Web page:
Durbin Joins Colleagues To Introduce New Bipartisan Bill To Help Reduce Police Officer Suicides

WASHINGTONU.S. Senator Dick Durbin (D-IL) today joined Senators Catherine Cortez Masto (D-NV), Josh Hawley (R-MO), Chris Coons (D-DE), Roy Blunt (R-MO), and Chuck Grassley (R-IA) to introduce a new bipartisan bill to track law enforcement suicides.  The Law Enforcement Suicide Data Collection Act requires the FBI to collect voluntary, anonymous data on police suicides and attempted suicides from local, state, and federal law enforcement agencies.  Collecting this data will help inform policy solutions so that law enforcement suicides can be prevented.  The U.S. Department of Justice found that between 2013 and 2015, the Chicago Police Department had a suicide rate up to 60 percent higher than the national average for law enforcement officers.

“I am pleased to cosponsor this bipartisan bill to track law enforcement suicides in the hopes that they can be prevented,” Durbin said.  “Tragically, the Chicago Police Department has suffered eight officer suicides since July 2018.  We need data to help inform our policy solutions to this crisis, and this legislation will help to do just that.”

In the House of Representatives, companion legislation was introduced by U.S. Representative Mike Quigley (D-IL-05), Greg Steube (R-FL-17), and Rep. Madeleine Dean (D-PA-04). 

Last year was the third straight year in which police suicides outnumbered line-of-duty deaths.  Law enforcement agencies across the country lost at least 167 officers to suicide in 2018.  Currently, there is no comprehensive government effort to track suicides and attempted suicides in law enforcement like there is for line-of-duty deaths.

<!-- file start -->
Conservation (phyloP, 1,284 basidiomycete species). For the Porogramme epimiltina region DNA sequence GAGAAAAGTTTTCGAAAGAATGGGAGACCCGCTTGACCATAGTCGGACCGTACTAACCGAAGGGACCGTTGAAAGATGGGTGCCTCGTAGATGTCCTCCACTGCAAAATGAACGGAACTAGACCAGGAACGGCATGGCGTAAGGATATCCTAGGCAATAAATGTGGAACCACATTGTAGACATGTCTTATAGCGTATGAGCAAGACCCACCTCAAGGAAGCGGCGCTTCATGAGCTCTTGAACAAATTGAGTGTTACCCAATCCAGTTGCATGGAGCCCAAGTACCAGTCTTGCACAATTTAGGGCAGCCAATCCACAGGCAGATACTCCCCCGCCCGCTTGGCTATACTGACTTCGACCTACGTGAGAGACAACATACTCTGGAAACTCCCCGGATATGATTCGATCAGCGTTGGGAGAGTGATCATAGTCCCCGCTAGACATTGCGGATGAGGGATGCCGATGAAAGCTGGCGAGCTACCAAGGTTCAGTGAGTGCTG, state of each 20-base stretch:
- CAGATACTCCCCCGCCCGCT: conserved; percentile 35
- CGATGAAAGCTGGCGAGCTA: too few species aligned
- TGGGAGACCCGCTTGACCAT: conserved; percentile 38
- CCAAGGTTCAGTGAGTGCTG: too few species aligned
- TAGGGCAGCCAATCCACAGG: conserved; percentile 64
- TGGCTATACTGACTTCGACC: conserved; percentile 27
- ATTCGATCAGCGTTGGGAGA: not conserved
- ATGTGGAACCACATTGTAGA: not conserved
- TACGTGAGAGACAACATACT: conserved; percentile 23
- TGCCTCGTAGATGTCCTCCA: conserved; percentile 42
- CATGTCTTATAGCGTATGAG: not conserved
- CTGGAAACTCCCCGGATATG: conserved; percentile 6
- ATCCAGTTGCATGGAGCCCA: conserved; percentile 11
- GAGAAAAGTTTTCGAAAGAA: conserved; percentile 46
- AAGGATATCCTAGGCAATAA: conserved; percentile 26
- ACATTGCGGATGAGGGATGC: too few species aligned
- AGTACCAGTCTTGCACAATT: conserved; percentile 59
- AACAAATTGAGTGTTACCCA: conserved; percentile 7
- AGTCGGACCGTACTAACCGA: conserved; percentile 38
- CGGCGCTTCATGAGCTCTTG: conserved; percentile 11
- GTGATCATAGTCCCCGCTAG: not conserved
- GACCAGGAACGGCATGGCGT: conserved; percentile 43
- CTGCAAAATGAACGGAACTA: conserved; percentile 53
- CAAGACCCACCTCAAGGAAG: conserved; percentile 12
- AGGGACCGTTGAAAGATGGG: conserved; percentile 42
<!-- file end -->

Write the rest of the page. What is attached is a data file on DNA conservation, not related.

Under the Law Enforcement Suicide Data Collection Act, participating law enforcement agencies will report information on suicides within their agency to the FBI, including:

  • Circumstances and events that occurred before each suicide or attempted suicide;
  • Location of each suicide or attempted suicide;
  • Demographic information of each law enforcement officer who dies by suicide or attempts suicide;
  • Occupational category for each law enforcement officer who dies by suicide or attempts suicide; and
  • Method used in each suicide or attempted suicide.

This bill also directs the FBI Director to submit an annual report on the data to Congress and publish the report on the FBI website.

This program would serve as the principal data collection tool on suicides and attempted suicides within law enforcement across the country.  By providing accurate and detailed information on these suicides and attempted suicides, more effective prevention programs could be implemented to save lives.

In May, the Senate Judiciary Committee voted unanimously in support of two bills cosponsored by Durbin that support local law enforcement, including the Supporting and Treating Officers in Crisis (STOIC) Act of 2019, which addresses the growing problem of law enforcement officer suicides by reauthorizing a grant program for law enforcement family support services and expanding the grants to cover mental health and suicide prevention efforts.